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Periodontal Ligament Stem Cells - A New and Effective means to Treat Optic Nerve Injury?

Review of “Human Periodontal Ligament‐Derived Stem Cells Promote Retinal Ganglion Cell Survival and Axon Regeneration after Optic Nerve Injury” from STEM CELLS by Stuart P. Atkinson

The apoptosis of mature retinal ganglion cells (RGCs) associated with optic nerve (ON) injury inhibits the regeneration of damaged axons [1], leading to irreversible visual impairment and even blindness; however, stem cell-based treatment strategies have the potential to reverse these pathologies [2]. Previous studies from the labs of Chi Pui Pang and Mingzhi Zhang (Shantou University/Chinese University of Hong Kong, PR China) described the application of mesenchymal stem cell-like cells derived from human periodontal ligament (PDLSCs) for retinal cell replacement [3, 4]. In their new STEM CELLS report, Cen et al. assess whether human PDLSCs also enhance RGC survival and stimulate the regeneration of axons in a rat model of optic nerve injury [5].

Three weeks after the injection of human PDLSCs into the vitreous body of adult Fischer rat eyes after an optic nerve crush (ONC) injury, the authors observed surviving cells as floating clusters, while some localized to the nerve fiber layer and the RGC layer. Encouragingly, retinas of PDLSC-treated mice exhibited macrophage infiltration and an inflammatory response concomitant with an increase in RGC survival and axonal regeneration with no signs of tumorigenic growth.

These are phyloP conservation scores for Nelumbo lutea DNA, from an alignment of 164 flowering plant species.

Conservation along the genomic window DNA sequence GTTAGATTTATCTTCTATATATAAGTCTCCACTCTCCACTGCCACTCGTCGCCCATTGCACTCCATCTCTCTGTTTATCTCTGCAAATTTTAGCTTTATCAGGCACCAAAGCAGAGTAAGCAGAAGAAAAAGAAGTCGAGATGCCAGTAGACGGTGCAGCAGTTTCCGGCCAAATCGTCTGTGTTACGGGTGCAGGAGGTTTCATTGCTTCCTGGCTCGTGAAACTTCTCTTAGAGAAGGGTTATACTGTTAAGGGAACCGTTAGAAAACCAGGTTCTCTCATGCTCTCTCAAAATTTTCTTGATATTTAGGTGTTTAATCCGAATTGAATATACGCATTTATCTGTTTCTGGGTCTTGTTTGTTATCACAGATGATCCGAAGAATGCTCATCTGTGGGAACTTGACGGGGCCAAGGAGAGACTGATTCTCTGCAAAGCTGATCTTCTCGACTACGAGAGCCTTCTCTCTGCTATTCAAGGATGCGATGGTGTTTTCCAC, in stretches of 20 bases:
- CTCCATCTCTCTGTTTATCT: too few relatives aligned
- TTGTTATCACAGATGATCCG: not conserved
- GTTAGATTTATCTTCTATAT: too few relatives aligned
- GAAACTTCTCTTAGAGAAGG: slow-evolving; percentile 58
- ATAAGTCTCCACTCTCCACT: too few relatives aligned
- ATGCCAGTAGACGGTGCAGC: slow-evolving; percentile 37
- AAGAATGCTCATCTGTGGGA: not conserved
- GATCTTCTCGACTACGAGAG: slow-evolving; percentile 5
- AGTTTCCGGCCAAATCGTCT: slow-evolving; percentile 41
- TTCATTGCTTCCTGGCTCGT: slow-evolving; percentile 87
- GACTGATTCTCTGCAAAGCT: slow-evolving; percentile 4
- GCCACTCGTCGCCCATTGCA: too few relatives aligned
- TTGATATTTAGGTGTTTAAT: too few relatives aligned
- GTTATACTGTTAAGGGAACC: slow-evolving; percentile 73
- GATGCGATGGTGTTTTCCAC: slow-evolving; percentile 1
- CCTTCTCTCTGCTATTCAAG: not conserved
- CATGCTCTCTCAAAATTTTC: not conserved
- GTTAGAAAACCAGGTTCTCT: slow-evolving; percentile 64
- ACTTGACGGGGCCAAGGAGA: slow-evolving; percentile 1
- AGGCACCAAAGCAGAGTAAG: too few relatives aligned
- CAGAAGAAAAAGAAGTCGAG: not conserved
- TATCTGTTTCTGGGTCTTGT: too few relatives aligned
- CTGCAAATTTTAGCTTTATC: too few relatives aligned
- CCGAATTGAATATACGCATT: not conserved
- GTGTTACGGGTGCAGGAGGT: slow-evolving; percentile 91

To confirm the in vivo findings, the study moved in vitro to retinal explant cocultures, where the presence of PDLSCs enhanced both RGC survival and neurite regeneration. Interestingly, these experiments suggested that cell-cell interactions and an increase in the secretion of brain‐derived neurotrophic factor (BDNF) acted as the RGC protective mechanisms of human PDLSCs, and not endogenous progenitor cell regeneration.

The authors hope that these new results will promote the study of PDLSC transplantation and RGC protection in patients with optic nerve injuries. However, they also underlined the requirement for additional studies regarding PDLSC-macrophage interactions, longer-term PDLSC survival, and the mechanisms controlling BDNF secretion.

For more periodontal ligament stem cell-based studies and new stem cell therapies for optic nerve injury, stay tuned to the Stem Cells Portal.


  1. Berkelaar M, Clarke D, Wang Y, et al., Axotomy results in delayed death and apoptosis of retinal ganglion cells in adult rats. The Journal of Neuroscience 1994;14:4368-4374.
  2. Ng TK, Lam DS, and Cheung HS, Prospects of Stem Cells for Retinal Diseases. Asia Pac J Ophthalmol (Phila) 2013;2:57-63.
  3. Huang L, Liang J, Geng Y, et al., Directing Adult Human Periodontal Ligament–Derived Stem Cells to Retinal Fate. Investigative Ophthalmology & Visual Science 2013;54:3965-3974.
  4. Ng TK, Yung JSY, Choy KW, et al., Transdifferentiation of periodontal ligament-derived stem cells into retinal ganglion-like cells and its microRNA signature. Scientific Reports 2015;5:16429.
  5. Cen LP, Ng TK, Liang JJ, et al., Human Periodontal Ligament‐Derived Stem Cells Promote Retinal Ganglion Cell Survival and Axon Regeneration After Optic Nerve Injury. STEM CELLS 2018;36:844-855.